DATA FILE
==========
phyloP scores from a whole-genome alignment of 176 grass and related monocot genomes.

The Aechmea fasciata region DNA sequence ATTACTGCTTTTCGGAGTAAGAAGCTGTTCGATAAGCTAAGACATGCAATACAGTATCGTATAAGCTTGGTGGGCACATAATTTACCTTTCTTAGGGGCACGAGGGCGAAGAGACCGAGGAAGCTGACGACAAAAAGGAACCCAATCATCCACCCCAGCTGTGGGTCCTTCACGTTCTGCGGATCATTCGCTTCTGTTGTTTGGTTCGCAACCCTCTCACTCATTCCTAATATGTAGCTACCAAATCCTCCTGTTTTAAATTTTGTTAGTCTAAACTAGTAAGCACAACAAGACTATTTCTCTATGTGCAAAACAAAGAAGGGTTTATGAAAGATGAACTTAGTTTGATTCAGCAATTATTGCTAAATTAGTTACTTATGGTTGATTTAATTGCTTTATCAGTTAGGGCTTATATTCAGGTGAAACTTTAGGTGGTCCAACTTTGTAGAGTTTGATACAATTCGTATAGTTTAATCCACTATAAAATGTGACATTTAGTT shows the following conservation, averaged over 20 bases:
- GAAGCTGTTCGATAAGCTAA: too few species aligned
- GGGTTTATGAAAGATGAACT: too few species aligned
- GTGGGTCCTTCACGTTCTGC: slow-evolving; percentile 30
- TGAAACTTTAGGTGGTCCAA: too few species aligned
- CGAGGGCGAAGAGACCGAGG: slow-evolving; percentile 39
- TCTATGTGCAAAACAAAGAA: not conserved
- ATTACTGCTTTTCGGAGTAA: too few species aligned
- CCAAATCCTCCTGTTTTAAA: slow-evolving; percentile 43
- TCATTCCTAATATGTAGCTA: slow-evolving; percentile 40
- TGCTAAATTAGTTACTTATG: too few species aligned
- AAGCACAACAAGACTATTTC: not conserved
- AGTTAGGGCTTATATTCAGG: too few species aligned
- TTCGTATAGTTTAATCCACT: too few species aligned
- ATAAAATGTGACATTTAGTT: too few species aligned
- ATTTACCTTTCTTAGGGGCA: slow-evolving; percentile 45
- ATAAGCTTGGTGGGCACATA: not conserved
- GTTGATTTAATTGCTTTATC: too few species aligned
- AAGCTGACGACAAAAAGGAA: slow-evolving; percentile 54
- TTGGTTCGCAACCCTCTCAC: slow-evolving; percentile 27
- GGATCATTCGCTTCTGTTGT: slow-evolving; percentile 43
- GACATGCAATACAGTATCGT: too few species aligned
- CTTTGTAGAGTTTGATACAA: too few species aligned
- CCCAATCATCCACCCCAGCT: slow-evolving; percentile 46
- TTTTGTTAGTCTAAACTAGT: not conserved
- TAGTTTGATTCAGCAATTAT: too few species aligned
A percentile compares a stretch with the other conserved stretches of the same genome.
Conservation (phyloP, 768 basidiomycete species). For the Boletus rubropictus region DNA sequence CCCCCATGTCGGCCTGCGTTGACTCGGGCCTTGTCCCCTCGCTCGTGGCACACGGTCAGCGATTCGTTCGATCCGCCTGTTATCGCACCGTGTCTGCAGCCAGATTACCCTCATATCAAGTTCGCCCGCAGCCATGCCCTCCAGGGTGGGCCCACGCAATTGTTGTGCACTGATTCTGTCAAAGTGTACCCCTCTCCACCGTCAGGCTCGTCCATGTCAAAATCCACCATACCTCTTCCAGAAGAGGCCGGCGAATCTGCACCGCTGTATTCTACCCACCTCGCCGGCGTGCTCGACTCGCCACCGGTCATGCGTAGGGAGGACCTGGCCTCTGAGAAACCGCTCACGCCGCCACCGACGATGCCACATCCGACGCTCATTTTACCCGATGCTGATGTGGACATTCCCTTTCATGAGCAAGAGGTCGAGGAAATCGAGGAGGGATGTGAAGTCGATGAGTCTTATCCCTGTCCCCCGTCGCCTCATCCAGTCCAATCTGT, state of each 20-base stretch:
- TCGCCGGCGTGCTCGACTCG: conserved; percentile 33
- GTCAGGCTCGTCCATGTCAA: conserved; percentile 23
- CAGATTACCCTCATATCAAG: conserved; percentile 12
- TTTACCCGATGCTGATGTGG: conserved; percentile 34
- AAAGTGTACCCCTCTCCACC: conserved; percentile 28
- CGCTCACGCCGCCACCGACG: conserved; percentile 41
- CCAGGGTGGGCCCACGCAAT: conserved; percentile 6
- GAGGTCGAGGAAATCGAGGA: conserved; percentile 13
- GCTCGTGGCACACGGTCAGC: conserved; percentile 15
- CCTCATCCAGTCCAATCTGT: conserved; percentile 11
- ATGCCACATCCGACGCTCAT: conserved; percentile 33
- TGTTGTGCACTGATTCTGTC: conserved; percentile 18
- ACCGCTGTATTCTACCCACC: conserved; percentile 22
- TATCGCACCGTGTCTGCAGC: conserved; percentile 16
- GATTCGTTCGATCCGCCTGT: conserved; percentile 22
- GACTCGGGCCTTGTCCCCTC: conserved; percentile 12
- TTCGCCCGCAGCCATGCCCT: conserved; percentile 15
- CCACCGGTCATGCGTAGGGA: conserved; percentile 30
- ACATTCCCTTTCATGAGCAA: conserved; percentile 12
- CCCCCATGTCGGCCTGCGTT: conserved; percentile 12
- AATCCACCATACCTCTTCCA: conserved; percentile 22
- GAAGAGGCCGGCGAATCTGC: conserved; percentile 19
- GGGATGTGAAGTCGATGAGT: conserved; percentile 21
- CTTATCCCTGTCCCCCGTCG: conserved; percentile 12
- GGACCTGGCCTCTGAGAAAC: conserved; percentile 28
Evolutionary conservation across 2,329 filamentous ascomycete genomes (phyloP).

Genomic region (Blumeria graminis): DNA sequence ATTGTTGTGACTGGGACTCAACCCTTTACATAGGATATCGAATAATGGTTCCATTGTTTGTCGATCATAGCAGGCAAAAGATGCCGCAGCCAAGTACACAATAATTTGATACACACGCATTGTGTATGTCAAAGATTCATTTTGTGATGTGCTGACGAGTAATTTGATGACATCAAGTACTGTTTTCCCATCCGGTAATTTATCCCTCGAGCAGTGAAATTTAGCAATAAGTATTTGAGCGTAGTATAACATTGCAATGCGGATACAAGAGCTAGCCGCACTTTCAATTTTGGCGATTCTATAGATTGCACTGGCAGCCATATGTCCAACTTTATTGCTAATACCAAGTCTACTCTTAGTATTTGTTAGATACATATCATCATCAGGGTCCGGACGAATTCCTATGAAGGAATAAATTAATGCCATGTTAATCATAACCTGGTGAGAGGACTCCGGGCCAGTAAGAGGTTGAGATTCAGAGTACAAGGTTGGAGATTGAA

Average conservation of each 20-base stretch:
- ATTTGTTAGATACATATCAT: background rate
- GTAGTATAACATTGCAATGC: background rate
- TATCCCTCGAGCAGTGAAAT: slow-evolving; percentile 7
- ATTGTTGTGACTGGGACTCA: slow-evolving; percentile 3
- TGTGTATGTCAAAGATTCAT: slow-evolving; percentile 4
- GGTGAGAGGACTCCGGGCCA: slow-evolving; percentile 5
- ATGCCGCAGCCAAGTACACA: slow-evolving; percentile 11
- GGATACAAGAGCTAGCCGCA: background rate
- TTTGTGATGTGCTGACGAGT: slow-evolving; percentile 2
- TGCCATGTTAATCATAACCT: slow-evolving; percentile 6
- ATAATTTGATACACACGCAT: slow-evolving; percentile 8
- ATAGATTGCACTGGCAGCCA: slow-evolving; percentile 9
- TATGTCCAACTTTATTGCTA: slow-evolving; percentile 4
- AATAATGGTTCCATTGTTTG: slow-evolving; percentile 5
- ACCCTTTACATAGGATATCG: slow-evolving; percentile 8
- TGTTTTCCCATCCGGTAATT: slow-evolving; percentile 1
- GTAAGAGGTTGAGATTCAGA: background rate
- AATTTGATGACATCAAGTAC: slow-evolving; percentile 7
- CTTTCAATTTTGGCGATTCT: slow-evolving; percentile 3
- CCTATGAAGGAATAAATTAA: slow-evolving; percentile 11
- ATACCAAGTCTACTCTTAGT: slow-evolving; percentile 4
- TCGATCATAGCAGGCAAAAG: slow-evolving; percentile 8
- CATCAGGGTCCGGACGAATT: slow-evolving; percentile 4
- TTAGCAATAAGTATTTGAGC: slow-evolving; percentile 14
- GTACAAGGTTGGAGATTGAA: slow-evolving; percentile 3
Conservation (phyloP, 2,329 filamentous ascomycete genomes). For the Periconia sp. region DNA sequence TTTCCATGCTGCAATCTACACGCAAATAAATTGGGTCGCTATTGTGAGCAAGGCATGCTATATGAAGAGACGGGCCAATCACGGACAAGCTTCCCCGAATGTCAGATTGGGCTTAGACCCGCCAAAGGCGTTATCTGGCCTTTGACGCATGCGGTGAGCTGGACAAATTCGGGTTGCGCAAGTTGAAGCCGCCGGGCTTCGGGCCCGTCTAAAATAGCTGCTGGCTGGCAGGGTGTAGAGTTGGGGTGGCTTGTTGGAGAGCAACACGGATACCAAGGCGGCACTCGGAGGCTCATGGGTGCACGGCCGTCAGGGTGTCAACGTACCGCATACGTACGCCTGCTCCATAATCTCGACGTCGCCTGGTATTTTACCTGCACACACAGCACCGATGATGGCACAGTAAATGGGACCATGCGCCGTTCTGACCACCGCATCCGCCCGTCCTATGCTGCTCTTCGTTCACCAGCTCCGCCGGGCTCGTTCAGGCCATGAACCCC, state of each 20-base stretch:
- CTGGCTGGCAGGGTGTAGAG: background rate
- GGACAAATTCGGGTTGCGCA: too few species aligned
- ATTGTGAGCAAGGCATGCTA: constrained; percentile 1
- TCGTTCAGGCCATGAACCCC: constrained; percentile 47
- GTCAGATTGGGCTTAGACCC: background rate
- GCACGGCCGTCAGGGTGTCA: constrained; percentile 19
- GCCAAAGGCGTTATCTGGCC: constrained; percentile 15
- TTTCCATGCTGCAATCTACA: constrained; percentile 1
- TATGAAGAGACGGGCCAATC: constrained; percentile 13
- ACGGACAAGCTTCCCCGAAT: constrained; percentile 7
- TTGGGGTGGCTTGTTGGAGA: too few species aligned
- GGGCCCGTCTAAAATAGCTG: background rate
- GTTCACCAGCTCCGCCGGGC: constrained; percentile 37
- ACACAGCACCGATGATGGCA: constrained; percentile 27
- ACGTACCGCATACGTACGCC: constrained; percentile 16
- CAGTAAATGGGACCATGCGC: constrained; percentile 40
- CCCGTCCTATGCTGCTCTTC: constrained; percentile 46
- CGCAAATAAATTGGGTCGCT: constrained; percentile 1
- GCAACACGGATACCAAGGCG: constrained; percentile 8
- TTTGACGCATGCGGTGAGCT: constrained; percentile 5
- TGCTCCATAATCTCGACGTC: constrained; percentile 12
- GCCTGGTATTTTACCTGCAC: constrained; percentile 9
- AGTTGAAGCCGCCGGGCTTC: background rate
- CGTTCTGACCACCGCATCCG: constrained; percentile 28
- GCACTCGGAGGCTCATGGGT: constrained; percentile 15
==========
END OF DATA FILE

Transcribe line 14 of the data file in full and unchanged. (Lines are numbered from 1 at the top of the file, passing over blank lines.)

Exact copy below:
- AGTTAGGGCTTATATTCAGG: too few species aligned